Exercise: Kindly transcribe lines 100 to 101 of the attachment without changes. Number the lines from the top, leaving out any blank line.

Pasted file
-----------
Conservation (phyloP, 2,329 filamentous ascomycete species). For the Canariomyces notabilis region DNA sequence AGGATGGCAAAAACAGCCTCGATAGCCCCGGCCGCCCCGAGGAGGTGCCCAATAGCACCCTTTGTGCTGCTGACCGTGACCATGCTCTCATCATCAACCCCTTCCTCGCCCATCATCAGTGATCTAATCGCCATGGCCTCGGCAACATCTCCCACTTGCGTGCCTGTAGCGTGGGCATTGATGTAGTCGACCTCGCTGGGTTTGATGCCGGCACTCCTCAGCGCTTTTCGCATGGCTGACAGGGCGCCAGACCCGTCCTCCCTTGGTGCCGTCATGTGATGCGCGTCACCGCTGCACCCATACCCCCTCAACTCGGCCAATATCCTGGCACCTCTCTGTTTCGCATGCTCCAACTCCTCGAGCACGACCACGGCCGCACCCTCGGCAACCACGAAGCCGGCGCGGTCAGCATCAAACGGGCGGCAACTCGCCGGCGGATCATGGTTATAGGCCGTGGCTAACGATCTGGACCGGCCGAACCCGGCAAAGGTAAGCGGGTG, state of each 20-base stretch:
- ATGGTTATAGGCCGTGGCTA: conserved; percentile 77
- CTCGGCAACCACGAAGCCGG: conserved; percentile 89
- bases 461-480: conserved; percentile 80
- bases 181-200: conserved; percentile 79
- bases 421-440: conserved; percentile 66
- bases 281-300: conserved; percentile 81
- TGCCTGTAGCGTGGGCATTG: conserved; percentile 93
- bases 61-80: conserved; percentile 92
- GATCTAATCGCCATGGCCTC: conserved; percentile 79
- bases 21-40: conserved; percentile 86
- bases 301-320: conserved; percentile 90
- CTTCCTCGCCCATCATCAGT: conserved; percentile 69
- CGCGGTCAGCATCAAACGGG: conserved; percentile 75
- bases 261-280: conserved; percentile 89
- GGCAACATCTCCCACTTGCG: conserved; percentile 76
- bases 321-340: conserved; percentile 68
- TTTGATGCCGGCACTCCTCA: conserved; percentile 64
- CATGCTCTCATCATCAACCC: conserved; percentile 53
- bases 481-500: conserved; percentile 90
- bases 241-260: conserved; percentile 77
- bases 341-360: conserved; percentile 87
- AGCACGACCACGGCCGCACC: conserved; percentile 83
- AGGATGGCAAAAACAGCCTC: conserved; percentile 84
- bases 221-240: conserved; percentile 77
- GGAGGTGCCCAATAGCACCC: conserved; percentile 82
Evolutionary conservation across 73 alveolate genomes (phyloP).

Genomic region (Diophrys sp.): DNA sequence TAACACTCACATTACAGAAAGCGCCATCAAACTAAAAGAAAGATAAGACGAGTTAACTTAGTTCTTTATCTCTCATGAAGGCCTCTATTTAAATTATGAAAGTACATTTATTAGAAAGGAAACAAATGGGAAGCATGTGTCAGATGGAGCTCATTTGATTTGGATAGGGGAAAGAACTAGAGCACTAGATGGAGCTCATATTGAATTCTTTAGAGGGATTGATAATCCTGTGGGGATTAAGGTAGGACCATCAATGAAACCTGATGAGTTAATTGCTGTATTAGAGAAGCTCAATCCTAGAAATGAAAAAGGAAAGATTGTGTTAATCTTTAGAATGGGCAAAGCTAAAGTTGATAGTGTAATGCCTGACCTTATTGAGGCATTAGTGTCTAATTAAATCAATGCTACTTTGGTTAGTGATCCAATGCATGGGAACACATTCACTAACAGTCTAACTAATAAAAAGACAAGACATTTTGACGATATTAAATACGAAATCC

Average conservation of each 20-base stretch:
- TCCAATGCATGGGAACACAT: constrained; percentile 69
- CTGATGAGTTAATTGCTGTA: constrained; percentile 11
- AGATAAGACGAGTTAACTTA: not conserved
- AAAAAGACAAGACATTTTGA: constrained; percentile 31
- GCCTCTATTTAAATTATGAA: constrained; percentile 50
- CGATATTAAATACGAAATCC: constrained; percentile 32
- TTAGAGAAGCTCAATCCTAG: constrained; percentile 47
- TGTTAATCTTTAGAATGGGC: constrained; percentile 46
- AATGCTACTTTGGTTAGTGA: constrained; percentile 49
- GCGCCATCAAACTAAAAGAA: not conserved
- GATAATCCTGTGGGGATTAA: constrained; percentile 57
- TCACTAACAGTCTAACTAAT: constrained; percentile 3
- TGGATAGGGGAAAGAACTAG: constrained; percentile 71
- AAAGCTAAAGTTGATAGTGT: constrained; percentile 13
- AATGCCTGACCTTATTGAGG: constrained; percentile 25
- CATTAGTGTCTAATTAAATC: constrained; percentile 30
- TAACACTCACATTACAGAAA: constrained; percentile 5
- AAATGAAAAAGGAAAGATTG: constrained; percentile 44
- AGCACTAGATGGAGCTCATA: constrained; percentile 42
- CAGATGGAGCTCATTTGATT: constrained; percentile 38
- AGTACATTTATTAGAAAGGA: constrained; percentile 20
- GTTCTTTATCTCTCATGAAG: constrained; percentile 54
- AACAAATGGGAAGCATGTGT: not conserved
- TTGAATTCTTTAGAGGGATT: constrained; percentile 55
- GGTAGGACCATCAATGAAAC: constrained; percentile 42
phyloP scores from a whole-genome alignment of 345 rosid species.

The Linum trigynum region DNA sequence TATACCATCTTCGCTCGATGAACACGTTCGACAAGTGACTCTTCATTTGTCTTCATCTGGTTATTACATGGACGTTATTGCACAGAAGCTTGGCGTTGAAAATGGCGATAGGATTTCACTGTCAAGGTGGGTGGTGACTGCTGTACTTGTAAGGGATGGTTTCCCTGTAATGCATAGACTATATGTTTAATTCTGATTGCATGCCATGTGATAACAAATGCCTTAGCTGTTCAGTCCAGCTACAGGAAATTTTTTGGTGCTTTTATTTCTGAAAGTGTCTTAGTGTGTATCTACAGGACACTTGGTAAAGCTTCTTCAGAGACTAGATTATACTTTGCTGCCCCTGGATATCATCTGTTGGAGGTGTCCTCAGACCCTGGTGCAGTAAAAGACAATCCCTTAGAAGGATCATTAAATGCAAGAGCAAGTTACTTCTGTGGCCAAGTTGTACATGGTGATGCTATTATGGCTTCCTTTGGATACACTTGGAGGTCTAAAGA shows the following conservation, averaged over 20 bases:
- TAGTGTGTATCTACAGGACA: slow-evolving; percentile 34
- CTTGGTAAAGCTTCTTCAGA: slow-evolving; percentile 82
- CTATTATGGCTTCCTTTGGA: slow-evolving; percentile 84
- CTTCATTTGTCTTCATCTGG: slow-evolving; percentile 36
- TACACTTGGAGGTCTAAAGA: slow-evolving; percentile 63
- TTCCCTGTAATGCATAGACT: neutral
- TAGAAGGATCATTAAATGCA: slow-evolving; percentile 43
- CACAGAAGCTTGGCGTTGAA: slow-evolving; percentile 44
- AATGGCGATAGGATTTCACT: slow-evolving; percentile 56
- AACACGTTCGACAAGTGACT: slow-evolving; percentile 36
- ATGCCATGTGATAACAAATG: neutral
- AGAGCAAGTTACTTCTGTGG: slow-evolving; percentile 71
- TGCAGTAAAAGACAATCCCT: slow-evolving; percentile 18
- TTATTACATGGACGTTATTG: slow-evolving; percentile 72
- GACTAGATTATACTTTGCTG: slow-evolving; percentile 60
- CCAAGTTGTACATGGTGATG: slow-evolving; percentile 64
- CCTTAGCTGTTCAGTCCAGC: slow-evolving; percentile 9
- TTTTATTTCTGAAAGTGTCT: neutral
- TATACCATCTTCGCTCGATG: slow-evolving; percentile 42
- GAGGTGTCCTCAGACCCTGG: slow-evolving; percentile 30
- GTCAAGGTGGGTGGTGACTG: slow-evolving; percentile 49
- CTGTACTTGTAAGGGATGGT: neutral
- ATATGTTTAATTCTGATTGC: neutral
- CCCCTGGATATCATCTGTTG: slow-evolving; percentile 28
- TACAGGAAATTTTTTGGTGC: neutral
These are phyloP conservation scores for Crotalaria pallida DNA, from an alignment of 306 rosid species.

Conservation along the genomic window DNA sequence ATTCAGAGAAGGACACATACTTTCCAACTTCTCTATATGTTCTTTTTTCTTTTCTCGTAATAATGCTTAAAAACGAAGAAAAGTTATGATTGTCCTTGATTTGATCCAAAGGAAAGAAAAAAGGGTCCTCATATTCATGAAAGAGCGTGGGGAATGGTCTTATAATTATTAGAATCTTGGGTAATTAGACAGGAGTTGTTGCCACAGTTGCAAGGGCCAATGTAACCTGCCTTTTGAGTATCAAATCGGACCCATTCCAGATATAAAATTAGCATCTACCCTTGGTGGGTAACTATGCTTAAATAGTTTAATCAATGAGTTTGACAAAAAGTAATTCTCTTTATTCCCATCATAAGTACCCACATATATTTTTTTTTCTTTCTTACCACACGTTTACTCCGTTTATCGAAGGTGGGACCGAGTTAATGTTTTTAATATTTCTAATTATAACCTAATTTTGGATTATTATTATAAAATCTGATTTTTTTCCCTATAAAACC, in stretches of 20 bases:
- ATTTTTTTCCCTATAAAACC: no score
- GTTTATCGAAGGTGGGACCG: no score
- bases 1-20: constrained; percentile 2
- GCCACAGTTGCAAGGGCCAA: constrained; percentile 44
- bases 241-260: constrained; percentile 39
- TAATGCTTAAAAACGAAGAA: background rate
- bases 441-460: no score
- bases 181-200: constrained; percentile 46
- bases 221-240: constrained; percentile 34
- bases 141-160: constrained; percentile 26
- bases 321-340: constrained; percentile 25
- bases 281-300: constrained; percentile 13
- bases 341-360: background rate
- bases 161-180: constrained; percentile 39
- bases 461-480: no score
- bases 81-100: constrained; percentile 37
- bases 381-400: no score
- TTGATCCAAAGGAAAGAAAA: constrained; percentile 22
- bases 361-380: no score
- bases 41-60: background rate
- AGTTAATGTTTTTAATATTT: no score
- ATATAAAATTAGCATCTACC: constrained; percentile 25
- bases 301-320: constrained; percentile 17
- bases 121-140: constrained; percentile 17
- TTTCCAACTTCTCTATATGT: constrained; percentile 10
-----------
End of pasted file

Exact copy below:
- bases 381-400: no score
- TTGATCCAAAGGAAAGAAAA: constrained; percentile 22